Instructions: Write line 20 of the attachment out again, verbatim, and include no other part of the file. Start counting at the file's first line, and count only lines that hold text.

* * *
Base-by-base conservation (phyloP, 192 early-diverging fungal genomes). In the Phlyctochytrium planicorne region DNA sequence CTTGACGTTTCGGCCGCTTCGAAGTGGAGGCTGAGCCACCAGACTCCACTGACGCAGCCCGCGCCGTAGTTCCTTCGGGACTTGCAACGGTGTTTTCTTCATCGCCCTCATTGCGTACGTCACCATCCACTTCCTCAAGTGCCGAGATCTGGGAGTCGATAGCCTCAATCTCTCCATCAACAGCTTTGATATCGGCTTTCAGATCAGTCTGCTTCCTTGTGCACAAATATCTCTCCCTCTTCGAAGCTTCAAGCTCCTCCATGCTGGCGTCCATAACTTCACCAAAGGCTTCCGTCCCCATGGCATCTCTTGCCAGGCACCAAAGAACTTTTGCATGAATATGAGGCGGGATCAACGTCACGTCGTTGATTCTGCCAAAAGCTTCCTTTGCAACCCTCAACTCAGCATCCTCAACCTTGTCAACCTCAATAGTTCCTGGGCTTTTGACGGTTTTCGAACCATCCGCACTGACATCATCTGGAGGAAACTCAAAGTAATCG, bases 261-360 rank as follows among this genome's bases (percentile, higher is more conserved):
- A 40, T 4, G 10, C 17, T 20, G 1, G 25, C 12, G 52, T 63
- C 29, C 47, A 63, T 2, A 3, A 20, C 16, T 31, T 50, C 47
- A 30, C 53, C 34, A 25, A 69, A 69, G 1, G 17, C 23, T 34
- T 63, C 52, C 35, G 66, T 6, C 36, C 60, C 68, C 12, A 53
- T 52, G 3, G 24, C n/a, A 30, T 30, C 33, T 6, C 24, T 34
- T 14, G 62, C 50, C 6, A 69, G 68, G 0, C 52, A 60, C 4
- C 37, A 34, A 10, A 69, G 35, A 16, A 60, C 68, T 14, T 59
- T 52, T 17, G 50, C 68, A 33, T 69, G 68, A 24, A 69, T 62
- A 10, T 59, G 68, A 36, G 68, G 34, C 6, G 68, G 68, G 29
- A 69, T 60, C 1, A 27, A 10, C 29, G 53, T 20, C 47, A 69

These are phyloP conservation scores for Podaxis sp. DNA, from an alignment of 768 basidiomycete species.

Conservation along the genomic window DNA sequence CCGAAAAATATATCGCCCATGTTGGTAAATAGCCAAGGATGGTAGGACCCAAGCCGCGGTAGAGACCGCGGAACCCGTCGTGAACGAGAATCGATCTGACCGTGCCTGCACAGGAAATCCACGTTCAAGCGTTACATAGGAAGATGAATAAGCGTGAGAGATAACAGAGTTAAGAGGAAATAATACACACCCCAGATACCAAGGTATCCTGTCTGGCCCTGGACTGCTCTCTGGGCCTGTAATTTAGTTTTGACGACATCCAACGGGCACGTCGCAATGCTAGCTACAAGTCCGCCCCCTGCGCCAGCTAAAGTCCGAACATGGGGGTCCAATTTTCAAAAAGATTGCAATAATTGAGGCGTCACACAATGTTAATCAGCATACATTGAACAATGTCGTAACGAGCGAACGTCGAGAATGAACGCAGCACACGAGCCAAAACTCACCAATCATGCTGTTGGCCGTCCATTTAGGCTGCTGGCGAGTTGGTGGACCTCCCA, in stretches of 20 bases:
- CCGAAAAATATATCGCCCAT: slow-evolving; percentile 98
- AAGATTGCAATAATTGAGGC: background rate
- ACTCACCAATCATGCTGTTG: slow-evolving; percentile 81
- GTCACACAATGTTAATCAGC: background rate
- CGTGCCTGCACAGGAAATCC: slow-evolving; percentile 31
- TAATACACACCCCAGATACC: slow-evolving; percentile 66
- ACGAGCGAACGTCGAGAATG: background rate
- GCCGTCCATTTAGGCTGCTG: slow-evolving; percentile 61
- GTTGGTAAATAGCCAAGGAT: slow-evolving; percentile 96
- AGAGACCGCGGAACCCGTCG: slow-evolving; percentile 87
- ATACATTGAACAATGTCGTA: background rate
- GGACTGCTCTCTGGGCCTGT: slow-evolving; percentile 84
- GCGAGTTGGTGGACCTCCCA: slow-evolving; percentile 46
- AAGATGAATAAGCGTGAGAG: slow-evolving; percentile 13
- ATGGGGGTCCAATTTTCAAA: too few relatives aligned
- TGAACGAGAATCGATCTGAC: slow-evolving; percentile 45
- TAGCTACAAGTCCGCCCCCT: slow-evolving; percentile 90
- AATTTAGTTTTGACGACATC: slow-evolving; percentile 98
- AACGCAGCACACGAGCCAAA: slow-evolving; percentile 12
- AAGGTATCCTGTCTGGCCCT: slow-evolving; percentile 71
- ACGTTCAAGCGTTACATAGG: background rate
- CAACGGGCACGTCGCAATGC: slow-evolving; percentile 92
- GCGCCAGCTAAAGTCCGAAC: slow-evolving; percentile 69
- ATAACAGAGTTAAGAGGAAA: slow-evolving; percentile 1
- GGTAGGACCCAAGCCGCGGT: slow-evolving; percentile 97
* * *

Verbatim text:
- ACGAGCGAACGTCGAGAATG: background rate